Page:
Installation of adaptive traffic system on U.S. 29 depends on CTB vote

When the Commonwealth Transportation Board meets this week to consider a $203 million package of improvements on U.S. 29 in Albemarle County, it also will decide the fate of a network of adaptive traffic signals designed to speed the flow of through-traffic in the region.

Albemarle officials have been planning for almost two years to implement Rhythm Engineering’s InSync technology on U.S. 29 following an installation on U.S. 250 on Pantops in 2012.

Earlier this year, local officials were told by the Virginia Department of Transportation that the system was expected to be installed by August. However, county executive Thomas L. Foley told the Board of Supervisors earlier this month that VDOT will not begin installing the equipment until after the CTB takes its vote.

“Hopefully, the money that is in that recommendation of the advisory panel will be enough to address the cost,” Foley said. “We are not 100 percent sure.”

So far, the county has allocated $360,000 to pay for cameras and software for the project. The county’s portion had a cost estimate of $ million in January but the price increased after VDOT determined other equipment at intersections needed to be replaced to accommodate the system.

While VDOT has not provided a full cost for the project, the funding gap will be covered if the CTB votes to approve a list of recommendations made by former VDOT Commissioner Philip Shucet for alternative ways to spend $200 million allocated for the now-defunct Western Bypass of U.S. 29.

“As part of the Route 29 Solutions effort, it was recommended that an additional $3 million be contributed to the county’s adaptive signal project,” said Lou Hatter, area spokesman for VDOT.

As of May, the InSync system has been installed at 861 intersections in 153 corridors across the United States, according to the Rhythm Engineering website.

Among those corridors is a section of U.S. 29 on the eastern side of Lynchburg known as Wards Road. The commercial street connects two limited-access highways.

John DeBerry, Lynchburg’s transportation engineer, said that before the system was installed, it would take him 20 minutes to get through the seven traffic signals.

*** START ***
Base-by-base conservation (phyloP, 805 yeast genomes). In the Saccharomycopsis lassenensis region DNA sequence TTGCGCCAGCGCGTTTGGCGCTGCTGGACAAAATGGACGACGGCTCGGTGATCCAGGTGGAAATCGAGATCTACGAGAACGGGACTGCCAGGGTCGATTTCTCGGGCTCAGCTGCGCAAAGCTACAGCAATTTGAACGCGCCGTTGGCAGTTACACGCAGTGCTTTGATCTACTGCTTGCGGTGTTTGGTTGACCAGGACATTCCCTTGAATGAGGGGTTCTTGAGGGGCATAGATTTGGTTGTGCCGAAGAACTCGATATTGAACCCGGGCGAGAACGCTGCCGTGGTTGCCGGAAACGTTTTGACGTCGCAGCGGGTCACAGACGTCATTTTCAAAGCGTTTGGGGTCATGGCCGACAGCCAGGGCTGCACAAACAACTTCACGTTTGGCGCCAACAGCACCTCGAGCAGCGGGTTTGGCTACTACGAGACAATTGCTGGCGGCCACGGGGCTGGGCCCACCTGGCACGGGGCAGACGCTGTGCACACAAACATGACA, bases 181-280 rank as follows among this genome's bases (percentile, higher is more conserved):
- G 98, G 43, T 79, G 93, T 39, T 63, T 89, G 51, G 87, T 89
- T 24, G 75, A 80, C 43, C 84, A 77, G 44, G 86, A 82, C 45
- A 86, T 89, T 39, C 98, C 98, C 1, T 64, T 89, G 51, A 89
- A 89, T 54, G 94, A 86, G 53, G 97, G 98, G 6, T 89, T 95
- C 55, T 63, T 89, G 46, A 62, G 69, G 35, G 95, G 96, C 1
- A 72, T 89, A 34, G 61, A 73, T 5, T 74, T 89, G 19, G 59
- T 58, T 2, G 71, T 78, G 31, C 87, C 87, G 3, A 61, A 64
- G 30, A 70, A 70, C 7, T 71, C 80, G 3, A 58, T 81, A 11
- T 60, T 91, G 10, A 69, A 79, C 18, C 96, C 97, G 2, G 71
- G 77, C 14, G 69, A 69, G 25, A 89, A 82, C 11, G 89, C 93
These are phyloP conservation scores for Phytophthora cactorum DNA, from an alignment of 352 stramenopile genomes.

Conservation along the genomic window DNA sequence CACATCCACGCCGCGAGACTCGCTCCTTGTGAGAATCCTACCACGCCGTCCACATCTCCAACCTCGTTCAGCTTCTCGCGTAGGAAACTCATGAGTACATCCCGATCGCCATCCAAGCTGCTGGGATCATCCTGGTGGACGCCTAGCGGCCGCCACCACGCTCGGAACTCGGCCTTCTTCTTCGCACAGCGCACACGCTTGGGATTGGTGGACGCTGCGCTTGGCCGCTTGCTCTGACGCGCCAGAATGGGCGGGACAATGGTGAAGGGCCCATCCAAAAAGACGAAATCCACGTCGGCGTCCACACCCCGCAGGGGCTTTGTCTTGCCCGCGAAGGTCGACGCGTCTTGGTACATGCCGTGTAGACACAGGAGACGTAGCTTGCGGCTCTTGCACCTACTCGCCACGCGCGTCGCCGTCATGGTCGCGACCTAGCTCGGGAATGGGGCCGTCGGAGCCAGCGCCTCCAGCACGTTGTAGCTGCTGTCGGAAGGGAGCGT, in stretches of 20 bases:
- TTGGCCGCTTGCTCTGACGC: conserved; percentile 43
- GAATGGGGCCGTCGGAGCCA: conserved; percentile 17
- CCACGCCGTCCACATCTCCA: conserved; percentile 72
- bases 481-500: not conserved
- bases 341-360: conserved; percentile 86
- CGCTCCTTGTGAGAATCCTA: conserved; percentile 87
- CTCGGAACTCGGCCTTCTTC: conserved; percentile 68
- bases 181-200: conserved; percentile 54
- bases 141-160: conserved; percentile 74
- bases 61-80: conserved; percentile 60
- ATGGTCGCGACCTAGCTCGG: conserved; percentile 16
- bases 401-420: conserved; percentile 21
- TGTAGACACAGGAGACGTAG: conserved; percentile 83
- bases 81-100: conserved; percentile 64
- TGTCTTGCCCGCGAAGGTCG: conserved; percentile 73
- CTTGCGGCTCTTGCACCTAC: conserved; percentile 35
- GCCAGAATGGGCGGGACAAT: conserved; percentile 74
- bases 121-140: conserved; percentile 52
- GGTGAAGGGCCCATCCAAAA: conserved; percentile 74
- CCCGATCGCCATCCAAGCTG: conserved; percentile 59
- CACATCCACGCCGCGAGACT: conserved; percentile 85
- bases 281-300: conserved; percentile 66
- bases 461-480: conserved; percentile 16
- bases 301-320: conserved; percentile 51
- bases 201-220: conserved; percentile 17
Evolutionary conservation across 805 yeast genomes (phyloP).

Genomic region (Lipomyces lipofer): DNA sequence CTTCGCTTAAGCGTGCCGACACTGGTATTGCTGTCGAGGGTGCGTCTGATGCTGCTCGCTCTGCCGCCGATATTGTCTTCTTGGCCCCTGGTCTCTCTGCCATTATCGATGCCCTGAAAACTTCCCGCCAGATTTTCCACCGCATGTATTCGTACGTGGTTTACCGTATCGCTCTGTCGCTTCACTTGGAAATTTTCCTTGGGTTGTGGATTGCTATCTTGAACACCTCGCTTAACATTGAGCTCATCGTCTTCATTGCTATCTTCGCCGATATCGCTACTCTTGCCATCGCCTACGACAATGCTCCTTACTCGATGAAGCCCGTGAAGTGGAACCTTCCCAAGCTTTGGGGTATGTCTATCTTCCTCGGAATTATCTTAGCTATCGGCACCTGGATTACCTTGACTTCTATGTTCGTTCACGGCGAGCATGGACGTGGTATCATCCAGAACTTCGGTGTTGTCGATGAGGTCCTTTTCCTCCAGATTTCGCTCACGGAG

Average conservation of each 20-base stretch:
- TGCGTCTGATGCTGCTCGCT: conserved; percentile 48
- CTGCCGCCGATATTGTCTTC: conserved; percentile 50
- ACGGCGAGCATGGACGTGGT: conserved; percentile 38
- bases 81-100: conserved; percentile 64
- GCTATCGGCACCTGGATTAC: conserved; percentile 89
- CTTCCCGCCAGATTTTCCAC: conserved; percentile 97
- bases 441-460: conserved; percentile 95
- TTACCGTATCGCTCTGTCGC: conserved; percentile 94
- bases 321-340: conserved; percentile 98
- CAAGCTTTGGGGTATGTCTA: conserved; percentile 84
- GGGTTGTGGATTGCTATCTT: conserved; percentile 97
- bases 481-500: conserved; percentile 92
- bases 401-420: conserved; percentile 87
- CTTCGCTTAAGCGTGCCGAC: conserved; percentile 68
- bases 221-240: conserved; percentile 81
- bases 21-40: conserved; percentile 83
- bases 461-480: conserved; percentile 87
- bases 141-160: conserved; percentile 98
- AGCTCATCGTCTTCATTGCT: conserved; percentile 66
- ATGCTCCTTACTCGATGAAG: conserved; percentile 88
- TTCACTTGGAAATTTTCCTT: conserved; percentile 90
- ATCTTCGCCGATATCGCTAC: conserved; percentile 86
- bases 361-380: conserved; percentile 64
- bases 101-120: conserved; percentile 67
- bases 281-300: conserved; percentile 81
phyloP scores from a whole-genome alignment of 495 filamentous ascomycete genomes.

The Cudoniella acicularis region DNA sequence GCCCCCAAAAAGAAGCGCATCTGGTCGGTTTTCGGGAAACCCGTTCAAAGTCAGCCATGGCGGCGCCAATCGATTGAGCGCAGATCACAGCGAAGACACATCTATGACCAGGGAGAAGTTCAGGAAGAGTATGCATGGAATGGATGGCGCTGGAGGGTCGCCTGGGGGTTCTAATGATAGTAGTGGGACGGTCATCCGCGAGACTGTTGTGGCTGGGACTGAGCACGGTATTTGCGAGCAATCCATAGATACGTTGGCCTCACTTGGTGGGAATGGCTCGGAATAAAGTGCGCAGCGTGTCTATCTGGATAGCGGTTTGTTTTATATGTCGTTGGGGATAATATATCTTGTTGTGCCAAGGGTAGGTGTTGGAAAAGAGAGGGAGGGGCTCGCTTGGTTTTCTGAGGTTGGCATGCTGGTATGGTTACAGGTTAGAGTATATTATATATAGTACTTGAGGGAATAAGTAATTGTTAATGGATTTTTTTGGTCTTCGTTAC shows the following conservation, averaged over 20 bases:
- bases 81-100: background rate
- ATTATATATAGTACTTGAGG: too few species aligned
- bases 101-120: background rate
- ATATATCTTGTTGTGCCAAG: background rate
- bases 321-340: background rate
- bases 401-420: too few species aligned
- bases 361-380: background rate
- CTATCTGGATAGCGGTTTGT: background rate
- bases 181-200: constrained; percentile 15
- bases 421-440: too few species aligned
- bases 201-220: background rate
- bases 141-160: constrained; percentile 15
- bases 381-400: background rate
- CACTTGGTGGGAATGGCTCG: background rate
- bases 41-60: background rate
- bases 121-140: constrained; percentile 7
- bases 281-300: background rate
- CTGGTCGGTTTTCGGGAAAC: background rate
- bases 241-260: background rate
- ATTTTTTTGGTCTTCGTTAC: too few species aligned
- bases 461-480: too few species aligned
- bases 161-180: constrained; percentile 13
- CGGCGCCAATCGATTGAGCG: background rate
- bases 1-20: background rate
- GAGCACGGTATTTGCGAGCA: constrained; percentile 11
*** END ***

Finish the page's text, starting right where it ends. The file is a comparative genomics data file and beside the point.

“Now you blow through there, and so I would say the progression between the [Lynchburg Expressway] and [U.S.] 460 is very good and that’s because of the system,” DeBerry said in an interview.

However, DeBerry said some people who use the side streets have complained because the system no longer works on a predictable schedule.

Instead, signals are adjusted by the software as it scans the network as a whole to grant green lights on side streets when there are gaps in through-traffic.

“If what you’re trying to do is more through-traffic through a number of signals without crossing any major arterial, my guess is it would work well,” DeBerry said. “When you have major intersections where both roads are heavily traveled, it’s more difficult. You need more capacity to make the intersections work.”

Charlottesville plans to invest in an adaptive network of its own, but Hatter said that would be a separate project.

“VDOT is developing and administering the project for the section within Albemarle County,” Hatter said. “VDOT is providing technical support to the city but they are administering the project for the section within the city limits.”

Hatter said VDOT will present more details on the system to county officials in August, pending the CTB vote.

One Albemarle developer said in an interview that he wishes the CTB would vote to approve the adaptive system before agreeing to spend $81 million on a grade-separated interchange at U.S. 29 and Rio Road. That project, as well as $10 million to study a similar project at Hydraulic Road, also are up for a vote this week.

“Installing the adaptive system alone, as well as the widening of U.S. 29 from the river, I think we could knock out a huge amount of congestion,” said Chuck Lebo, of Lebo Commercial Properties.

Former Supervisor Dennis S. Rooker lobbied for the county to adopt the signal system when he was still in office. He said he’s hopeful installation can move forward swiftly if the CTB votes to approve it this week.

“This has certainly dragged on longer than anyone expected,” Rooker said. “It needs to get done this summer before the students return.”